Foot and Ankle Disability Index

The FADI is an region-specific ankle instrument that is a valid and reliable outcome measure for assessing levels of perceived disability related to a variety of pathologic foot and ankle conditions.13  We selected the FADI for this investigation because of its emphasis on evaluating pain. In a recent systematic review, Al Adal et al14  demonstrated that 50% to 79% of individuals with CAI reported ankle pain. Therefore, we selected a questionnaire that is used to evaluate this important symptom.

The FADI consists of the Activities of Daily Living (FADI–ADL) and Sport (FADI–Sport) subscales. The FADI–ADL comprises 26 items; the FADI–Sport, 8 items. Each item is scored on a 4-point Likert scale, with 4 representing no difficulty at all and 0 signifying unable to do. The 2 subscales are scored separately as percentages, with 100% indicating no self-reported disability.13 

Patient-Reported Outcomes Measurement Information System

We selected the PROMIS as an outcome measure because it is a National Institutes of Health Roadmap Initiative intended to design and validate a series of patient-centered measures for assessing and monitoring physical, mental, and social HRQoL in adults and children with a variety of chronic conditions. Researchers have described its development,15  the validation process undertaken across patients with different clinical pathologic conditions,1618  and its psychometric properties.19,20  Given the rigor behind the development of the PROMIS, investigators have started to use measures derived from it to examine HRQoL in middle-aged former Division I collegiate athletes11  and patients recovering from an acute ankle sprain.21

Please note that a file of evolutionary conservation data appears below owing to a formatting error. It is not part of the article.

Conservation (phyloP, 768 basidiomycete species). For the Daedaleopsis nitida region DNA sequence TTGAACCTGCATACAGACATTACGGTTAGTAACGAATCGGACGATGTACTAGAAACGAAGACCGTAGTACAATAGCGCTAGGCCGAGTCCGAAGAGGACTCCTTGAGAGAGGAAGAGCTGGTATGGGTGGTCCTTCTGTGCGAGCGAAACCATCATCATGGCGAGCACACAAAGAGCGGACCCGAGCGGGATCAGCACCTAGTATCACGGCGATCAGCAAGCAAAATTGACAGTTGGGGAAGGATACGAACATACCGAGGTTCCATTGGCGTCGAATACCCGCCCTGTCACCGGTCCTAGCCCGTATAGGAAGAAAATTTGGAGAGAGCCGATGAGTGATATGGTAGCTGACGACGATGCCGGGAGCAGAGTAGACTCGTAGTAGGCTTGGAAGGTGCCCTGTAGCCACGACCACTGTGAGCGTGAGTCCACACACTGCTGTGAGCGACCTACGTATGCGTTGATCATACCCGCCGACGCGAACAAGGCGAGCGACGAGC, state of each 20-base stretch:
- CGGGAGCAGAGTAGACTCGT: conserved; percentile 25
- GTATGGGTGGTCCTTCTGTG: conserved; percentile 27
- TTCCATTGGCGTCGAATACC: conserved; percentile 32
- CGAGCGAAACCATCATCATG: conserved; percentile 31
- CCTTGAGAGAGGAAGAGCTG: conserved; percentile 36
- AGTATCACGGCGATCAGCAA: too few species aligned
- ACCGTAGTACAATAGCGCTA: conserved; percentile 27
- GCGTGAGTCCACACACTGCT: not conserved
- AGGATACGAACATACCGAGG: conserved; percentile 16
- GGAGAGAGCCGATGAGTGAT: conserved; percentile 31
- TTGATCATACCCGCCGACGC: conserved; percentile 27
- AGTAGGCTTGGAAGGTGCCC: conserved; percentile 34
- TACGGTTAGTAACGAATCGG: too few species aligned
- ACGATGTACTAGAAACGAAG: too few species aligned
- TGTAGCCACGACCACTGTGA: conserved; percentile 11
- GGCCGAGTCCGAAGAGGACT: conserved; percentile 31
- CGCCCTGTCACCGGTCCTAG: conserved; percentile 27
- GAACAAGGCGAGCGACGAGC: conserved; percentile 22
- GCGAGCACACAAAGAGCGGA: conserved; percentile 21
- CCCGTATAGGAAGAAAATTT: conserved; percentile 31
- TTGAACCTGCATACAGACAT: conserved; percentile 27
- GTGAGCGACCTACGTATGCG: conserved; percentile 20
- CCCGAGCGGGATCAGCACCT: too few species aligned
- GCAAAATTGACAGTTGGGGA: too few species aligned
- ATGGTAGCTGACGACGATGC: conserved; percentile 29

For our study, we implemented the PROMIS-43 Adult Profile, version 2.0.20,22  This is a collection of 7 separate short forms that assess 3 broad health domains of physical, mental, and social health.20  Physical health is assessed using the Physical Function, Pain Interference, Fatigue, and Sleep Disturbance short forms. Mental health is examined using the Anxiety and Depression short forms. Finally, social health is measured using the Ability to Participate in Social Roles and Activities (Social Roles) short form. Each short form has 6 questions that are scored using a Likert scale. The final score for each short form is converted into a T-score metric, with the mean of the US general population equal to 50 and standard deviation (SD) fixed at 10. A higher score on each short form represents more of the concept being measured. For example, a higher score on the Physical Function short form indicates more physical function, and a higher score on the Pain Interference short form reflects more pain. Thus, a higher score can be either desirable (eg, physical function) or undesirable (eg, pain).

Statistical Analysis

Normality of all key demographic information and primary outcome measures was determined based on the results of the Shapiro-Wilk test. We found that all key demographic information was normally distributed (P > .05). However, all primary outcome measures were nonnormally distributed (P < .05). Separate 1-way between-groups analyses of variance were performed to identify differences in any key demographic information. A Bonferroni post hoc analysis was used when we observed a group main effect. Separate Kruskal-Wallis tests were conducted to reveal between-groups differences in any primary outcome measure. When we observed a group main effect, we performed Mann-Whitney U tests to discover where the differences occurred. The α level was set a priori at .05. All statistical analyses were performed using SPSS (version 24.0; IBM Corp, Armonk, NY).

RESULTS

Group means and standard deviations for participant demographic information are listed in Table 2. Median and interquartile ranges (25%–75%) for the FADI and PROMIS scores are provided in Table 3.

Table 2

Participants' Demographic Information (Mean ± SD)

Participants' Demographic Information (Mean ± SD)
Participants' Demographic Information (Mean ± SD)
Table 3

Primary Outcome Measure Results

Primary Outcome Measure Results
Primary Outcome Measure Results

Foot and Ankle Disability Index